In playwriting, Carr is fascinated by auguries more than most. The vicious Red Raftery (Lorcan Cranitch) has a secret so mephitic, his fields are stinking with rotten animal flesh. His son (Peter Coonan’s traumatised Ded) has taken to sleeping in the cattle shed, and his mother (Marie Mullen’s girlish Shalome), who lives with dementia, keeps trying to flee the house. Nobody feels quite at home.
In her committed production for the Abbey Theatre, director Caitríona McLaughlin knows that Carr’s drama can resonate with recent out-cries against assault. The pearlescent steel interiors of Joanna Parker’s immense kitchen set resemble more an institutional facility than a home, with characters treading through drenching pools of water. It has the harshness of unearthing a dreadful history of unspoken abuse.
Even Red is looking for answers, searching for the true identity of his father. In performance, Cranitch is a mix of frustration and confusion, which lends later to brutality and paranoia. When Red overhears his daughter Sorrel (deft Zara Devlin) and her fiancé Dara (a nicely judged Kwaku Fortune) speaking about his land, he expects to be betrayed.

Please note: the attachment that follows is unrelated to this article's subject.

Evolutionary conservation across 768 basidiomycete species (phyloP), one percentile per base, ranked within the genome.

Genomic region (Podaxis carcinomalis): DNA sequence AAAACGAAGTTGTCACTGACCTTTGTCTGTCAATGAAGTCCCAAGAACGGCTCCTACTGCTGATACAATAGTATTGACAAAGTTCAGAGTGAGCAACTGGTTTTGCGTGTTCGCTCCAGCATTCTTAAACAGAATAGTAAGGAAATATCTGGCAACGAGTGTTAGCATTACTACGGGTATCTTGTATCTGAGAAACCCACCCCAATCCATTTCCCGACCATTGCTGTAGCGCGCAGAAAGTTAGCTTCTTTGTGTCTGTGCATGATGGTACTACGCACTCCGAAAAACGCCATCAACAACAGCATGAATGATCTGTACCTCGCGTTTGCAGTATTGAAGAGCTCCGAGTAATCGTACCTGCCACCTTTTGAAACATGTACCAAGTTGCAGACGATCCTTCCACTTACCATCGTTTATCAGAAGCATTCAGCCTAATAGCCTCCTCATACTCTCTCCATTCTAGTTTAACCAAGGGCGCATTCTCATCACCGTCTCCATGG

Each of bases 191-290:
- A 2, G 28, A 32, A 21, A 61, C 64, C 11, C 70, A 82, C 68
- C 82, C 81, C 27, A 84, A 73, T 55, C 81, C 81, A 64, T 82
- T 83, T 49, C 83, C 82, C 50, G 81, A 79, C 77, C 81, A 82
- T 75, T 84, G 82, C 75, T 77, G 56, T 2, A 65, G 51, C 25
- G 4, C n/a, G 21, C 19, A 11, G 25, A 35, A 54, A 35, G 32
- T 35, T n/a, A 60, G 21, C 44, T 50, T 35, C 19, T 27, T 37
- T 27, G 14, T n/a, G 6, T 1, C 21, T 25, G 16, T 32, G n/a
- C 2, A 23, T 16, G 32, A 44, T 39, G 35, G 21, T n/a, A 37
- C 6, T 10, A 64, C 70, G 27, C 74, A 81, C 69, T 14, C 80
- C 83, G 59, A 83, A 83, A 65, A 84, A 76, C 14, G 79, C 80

Admirably, Carr seems as interested in showing violence out in the open as it is buried and concealed. Watch as Sorrel’s nettlesome sister Dinah, in Maeve Fitzgerald’s determined performance, casually accepts the horrors she’s experienced, while hemming a wedding dress or chattering over the hum of a kettle. Just as unsettling, Red, when he hears of a local story about a man impregnating his daughter, tries to shift blame onto the victim, in a disturbing attempt to normalise harm.
Yet, the closer we get to this family’s dysfunction the less believable it becomes. Carr’s writing leans on vaguely coherent characters like Ded and Shalome, as if they were mystic messengers in a Greek tragedy feeding us plot details. Elsewhere, Zara, in her distress, rejects and realigns herself in ways that don’t feel fully drawn. It’s as if the complexity of psychological trauma requires a broader canvas.
That the plot feels underwritten, and even unclear in its final moments, might reveal something about the play’s origins – written before Ireland’s agonising decade of abuse reports. 18 years on, it has aching prescience if anything, in showing pain throughout the generations.
On Raftery’s Hill is on at Abbey Theatre, Dublin, until 12th May. Book tickets here